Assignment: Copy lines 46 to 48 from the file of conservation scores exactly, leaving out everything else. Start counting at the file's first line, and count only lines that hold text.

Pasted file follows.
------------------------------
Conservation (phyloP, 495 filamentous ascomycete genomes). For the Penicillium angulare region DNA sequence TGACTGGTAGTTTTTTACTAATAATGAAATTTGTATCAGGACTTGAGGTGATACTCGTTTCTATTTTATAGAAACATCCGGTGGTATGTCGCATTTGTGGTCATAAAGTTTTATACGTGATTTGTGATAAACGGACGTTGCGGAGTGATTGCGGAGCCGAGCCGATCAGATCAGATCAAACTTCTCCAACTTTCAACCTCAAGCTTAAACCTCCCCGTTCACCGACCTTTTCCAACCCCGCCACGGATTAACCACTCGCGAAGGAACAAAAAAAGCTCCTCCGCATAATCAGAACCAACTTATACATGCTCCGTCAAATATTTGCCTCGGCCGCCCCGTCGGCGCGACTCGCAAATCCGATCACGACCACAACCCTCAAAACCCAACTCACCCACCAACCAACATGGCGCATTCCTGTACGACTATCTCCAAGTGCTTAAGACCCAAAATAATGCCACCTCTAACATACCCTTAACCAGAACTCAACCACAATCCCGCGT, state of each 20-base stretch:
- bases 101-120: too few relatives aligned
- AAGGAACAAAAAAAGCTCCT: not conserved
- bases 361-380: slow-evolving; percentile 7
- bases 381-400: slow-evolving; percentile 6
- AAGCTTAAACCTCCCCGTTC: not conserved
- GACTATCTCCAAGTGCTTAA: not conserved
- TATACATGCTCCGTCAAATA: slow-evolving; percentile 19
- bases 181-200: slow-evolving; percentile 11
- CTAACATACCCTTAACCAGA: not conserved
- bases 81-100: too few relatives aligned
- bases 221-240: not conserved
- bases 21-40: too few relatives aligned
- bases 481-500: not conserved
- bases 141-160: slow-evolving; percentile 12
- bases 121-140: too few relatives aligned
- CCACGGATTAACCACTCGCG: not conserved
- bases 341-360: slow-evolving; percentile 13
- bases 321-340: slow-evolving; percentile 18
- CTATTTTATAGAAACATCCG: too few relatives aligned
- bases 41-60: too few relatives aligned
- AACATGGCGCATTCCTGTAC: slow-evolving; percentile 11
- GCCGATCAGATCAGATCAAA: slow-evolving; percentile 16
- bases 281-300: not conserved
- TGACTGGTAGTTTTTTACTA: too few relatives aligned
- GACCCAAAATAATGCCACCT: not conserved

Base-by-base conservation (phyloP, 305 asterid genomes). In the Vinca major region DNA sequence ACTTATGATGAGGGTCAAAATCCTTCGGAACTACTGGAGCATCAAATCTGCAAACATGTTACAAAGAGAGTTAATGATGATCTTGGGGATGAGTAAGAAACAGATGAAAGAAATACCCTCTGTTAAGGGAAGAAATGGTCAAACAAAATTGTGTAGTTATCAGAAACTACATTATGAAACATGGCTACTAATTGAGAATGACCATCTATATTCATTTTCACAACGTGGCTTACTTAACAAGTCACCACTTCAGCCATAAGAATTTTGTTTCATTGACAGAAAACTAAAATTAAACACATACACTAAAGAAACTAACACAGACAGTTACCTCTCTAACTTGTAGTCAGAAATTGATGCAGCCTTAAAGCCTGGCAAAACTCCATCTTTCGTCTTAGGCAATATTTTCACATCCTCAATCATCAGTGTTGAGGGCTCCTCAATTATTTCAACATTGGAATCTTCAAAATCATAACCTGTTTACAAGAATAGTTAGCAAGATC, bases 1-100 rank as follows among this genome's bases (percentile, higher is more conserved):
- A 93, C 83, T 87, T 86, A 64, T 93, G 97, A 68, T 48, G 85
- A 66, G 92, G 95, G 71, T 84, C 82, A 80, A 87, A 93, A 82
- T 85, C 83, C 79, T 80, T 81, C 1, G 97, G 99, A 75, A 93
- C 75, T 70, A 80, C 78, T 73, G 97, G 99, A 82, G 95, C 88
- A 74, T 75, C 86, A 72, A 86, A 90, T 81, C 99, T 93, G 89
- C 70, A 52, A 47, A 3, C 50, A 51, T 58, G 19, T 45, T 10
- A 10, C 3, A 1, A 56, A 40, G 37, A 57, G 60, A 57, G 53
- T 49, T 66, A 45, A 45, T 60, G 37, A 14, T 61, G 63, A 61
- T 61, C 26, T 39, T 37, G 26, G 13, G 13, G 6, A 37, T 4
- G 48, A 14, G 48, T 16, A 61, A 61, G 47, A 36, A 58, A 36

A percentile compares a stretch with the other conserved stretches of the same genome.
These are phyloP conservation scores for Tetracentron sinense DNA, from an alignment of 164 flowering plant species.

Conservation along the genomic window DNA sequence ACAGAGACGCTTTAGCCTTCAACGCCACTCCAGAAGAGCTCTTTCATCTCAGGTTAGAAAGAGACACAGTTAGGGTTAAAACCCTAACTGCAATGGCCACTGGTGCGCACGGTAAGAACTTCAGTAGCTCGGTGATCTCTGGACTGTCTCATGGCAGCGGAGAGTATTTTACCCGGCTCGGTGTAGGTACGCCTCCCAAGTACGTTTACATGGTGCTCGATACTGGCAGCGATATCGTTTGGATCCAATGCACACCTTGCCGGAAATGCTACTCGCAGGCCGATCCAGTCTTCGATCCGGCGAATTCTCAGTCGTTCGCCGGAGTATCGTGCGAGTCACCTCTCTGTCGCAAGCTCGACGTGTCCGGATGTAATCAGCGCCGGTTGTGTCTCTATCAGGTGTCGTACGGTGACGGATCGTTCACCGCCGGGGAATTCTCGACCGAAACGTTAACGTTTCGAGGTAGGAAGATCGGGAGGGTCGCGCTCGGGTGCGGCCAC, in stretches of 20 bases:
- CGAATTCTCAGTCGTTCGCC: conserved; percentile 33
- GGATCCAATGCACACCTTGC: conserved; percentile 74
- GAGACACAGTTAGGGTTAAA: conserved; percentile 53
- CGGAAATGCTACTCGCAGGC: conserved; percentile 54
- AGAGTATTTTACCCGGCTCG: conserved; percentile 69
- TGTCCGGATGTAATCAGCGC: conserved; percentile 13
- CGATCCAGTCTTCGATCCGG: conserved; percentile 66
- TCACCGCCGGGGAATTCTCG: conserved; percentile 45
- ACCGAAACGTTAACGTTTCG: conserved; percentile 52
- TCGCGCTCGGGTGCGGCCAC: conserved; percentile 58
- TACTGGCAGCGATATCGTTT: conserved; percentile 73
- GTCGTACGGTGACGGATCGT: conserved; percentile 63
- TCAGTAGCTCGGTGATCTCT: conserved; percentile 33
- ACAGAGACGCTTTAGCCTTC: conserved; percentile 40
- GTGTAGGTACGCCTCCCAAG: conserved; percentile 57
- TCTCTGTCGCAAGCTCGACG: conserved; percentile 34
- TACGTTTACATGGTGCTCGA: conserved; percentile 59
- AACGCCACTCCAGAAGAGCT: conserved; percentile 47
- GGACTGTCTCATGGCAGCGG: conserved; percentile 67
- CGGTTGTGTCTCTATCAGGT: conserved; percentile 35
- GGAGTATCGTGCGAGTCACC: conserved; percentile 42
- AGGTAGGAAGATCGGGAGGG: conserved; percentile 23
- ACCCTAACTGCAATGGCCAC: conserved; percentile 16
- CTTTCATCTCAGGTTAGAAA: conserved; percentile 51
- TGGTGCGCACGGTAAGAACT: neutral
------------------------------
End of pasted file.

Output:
- TGTCCGGATGTAATCAGCGC: conserved; percentile 13
- CGATCCAGTCTTCGATCCGG: conserved; percentile 66
- TCACCGCCGGGGAATTCTCG: conserved; percentile 45